Most striking was their work in the days before and after a bomb attack on Fort Bragg soldiers they were traveling with in the chaotic Sunni triangle, west of Baghdad. In their first days there, Price captured the strain of soldiers who'd only been home six months after a tour in Afghanistan, and the danger they faced. He described the tension of their first patrol, the difficulties of local leaders, and a local official's view of when the turmoil would end: "When the country is all Iraqi."
Then on Sept. 14, a bomb went off under a Humvee and killed one soldier and injured three others on their third day there. Liddy shot the wreckage, with a burnt boot in the foreground. That photo made not only The N&O, but a two-page spread in Time magazine highlighting the story, "Mission Not Accomplished."
Price went on to highlight the work being done by Triangle-based RTI International, which has a $167 million contract to help create local governments. And he waited until he got back to write a story I haven't seen anywhere else: The way U.S. soldiers, who rarely talked to locals, called them "hajjis" (a Muslim term of respect) the way Germans were called "krauts" in World War II and the Vietnamese were called "gooks. "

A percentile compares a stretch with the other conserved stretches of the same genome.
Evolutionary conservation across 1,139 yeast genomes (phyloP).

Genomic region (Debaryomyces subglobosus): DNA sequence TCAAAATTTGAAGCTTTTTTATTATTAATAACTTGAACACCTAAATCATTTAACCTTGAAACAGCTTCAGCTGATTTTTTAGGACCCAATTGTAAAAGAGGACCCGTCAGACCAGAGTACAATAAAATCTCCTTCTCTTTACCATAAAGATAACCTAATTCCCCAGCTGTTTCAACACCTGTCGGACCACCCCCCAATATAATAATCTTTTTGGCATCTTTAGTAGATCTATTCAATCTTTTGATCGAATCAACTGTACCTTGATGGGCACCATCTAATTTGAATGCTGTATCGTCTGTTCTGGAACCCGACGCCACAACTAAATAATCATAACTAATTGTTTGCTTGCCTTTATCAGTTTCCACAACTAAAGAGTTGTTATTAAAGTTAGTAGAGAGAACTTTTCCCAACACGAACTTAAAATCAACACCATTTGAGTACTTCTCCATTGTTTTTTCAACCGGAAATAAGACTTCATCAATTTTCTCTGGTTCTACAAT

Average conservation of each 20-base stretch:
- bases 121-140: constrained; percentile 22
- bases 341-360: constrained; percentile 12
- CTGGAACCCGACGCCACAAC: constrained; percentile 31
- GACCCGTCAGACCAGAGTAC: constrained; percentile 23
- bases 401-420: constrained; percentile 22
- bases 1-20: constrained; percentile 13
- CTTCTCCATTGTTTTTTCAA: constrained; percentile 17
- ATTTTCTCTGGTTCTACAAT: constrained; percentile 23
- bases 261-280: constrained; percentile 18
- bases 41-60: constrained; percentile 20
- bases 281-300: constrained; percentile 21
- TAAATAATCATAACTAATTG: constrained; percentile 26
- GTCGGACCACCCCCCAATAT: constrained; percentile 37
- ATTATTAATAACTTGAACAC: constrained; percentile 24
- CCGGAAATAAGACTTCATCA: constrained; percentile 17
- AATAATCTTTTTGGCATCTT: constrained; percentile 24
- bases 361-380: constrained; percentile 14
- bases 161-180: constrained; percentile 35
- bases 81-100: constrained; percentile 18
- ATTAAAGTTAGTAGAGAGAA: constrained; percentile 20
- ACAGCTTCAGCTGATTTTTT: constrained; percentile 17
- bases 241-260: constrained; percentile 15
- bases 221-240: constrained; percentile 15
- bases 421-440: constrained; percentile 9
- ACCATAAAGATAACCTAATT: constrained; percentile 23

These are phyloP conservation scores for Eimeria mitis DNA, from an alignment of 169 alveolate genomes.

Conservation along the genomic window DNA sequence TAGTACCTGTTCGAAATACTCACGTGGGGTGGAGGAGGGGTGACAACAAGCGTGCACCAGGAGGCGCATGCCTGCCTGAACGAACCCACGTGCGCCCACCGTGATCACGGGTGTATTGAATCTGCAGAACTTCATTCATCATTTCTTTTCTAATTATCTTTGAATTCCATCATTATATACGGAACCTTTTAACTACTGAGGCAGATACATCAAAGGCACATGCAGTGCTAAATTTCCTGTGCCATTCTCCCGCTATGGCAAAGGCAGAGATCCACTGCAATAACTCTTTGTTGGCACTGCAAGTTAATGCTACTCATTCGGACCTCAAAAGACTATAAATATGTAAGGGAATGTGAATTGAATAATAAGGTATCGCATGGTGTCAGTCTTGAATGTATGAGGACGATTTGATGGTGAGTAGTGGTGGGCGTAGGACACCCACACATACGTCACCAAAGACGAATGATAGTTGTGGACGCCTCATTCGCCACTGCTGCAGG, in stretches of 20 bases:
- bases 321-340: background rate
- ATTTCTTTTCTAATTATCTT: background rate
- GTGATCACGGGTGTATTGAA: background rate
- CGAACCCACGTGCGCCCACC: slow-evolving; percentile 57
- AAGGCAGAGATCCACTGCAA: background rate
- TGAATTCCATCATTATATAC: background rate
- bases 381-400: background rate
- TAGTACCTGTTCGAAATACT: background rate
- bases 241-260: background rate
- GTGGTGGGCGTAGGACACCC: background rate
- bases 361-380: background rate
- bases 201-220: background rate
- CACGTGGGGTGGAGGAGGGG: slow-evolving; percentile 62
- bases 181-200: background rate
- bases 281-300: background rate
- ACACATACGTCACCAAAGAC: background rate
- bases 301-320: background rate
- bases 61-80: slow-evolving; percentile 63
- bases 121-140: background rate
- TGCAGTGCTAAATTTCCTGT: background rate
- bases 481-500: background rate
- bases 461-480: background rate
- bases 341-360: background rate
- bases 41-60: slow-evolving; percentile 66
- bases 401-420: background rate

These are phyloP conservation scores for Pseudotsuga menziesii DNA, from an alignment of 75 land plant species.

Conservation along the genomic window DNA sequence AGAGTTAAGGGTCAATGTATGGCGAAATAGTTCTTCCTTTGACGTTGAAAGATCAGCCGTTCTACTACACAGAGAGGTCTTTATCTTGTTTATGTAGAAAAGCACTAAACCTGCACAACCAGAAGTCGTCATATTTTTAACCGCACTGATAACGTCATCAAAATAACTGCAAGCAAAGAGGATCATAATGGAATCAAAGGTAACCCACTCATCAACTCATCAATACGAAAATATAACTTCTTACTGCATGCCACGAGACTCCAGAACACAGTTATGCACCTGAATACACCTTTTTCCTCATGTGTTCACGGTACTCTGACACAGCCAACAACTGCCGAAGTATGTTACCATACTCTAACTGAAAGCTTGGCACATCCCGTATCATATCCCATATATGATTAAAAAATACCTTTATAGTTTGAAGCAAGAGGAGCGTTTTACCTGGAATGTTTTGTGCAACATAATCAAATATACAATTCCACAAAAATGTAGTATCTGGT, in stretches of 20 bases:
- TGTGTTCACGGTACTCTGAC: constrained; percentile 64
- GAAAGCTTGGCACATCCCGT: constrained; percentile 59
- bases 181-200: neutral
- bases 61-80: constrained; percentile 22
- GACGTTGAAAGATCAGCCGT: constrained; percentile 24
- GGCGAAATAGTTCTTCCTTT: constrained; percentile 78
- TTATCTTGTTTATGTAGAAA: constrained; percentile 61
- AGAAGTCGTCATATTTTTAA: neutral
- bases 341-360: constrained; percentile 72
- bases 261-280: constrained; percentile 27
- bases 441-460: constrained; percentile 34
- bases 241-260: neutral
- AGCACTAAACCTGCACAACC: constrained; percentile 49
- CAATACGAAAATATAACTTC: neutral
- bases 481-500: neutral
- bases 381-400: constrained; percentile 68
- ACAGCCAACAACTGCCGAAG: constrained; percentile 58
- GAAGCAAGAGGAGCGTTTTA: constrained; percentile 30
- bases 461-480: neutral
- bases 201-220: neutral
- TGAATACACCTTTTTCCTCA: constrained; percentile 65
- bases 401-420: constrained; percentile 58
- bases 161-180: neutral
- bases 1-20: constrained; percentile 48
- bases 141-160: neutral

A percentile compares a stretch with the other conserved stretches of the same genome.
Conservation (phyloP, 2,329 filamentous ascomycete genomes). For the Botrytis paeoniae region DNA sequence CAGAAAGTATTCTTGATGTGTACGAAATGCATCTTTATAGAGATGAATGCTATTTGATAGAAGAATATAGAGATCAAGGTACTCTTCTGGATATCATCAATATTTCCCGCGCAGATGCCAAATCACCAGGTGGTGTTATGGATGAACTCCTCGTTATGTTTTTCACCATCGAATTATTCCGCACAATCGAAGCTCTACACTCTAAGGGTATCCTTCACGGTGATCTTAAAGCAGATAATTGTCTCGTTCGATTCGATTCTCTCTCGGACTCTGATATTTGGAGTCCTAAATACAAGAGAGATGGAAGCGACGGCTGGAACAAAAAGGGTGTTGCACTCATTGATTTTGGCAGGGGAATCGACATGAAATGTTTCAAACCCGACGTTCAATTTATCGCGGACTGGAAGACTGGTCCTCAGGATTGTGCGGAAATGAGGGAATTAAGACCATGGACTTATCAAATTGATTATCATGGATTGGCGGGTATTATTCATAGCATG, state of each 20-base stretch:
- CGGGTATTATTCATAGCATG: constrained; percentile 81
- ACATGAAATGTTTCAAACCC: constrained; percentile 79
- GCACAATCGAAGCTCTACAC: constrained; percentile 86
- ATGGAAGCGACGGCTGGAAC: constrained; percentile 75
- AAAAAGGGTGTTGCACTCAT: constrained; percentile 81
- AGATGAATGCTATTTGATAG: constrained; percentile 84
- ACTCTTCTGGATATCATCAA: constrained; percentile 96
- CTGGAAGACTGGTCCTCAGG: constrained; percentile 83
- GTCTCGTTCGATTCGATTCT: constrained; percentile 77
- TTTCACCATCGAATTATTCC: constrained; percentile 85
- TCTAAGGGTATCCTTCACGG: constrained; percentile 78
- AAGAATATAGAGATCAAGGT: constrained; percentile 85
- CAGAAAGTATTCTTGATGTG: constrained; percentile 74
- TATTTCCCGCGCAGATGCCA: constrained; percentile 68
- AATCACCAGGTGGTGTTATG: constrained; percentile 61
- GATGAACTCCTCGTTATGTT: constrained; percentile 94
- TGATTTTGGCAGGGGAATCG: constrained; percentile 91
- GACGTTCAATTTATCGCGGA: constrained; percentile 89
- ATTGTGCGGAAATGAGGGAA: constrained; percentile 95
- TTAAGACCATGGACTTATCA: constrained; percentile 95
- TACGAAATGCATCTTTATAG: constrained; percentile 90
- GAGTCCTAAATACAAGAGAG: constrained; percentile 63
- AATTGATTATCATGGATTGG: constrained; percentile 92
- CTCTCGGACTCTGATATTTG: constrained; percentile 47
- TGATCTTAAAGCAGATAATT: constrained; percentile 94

"It makes it easier to kill these people and not feel bad about it," N.C. State professor John Balaban, a Vietnam expert, told Price. Powerful stuff.
And then there was the Peterson trial. Reporters didn't miss interviewing a single person on Main Street that day--but beyond the lawyers and the Peterson clan, the ones we really wanted to hear from were the jurors. Channel 11's Sonya Pfeiffer blew her chance with a letter to the jurors the station "accidentally" mailed early. WRAL got some of 'em that night, as did The Herald-Sun for the next day's paper (The N&O did not). Interesting that jurors dispensed with the Ratliff case first thing, and that several jurors were ready to convict from the start. Chuck Liddy again distinguished himself with a magnificent panorama of the entire courtroom just as Peterson was handcuffed, taken with a remote-controlled camera hung from the ceiling.
And The Independent came in for some criticism last week from leaders of the Durham Committee on the Affairs of Black People who didn't think we should have posed together the three candidates we endorsed for City Council--two of whom they and the People's Alliance had endorsed, and one they hadn't. "I think it was a slap in the face of the Durham Committee and the People's Alliance to do that," County Commissioner Joe Bowser told The Herald-Sun.
For the record, we asked the three to pose together, and it didn't occur to us that readers might think they were supporting each other. And it apparently didn't occur to the candidates, either.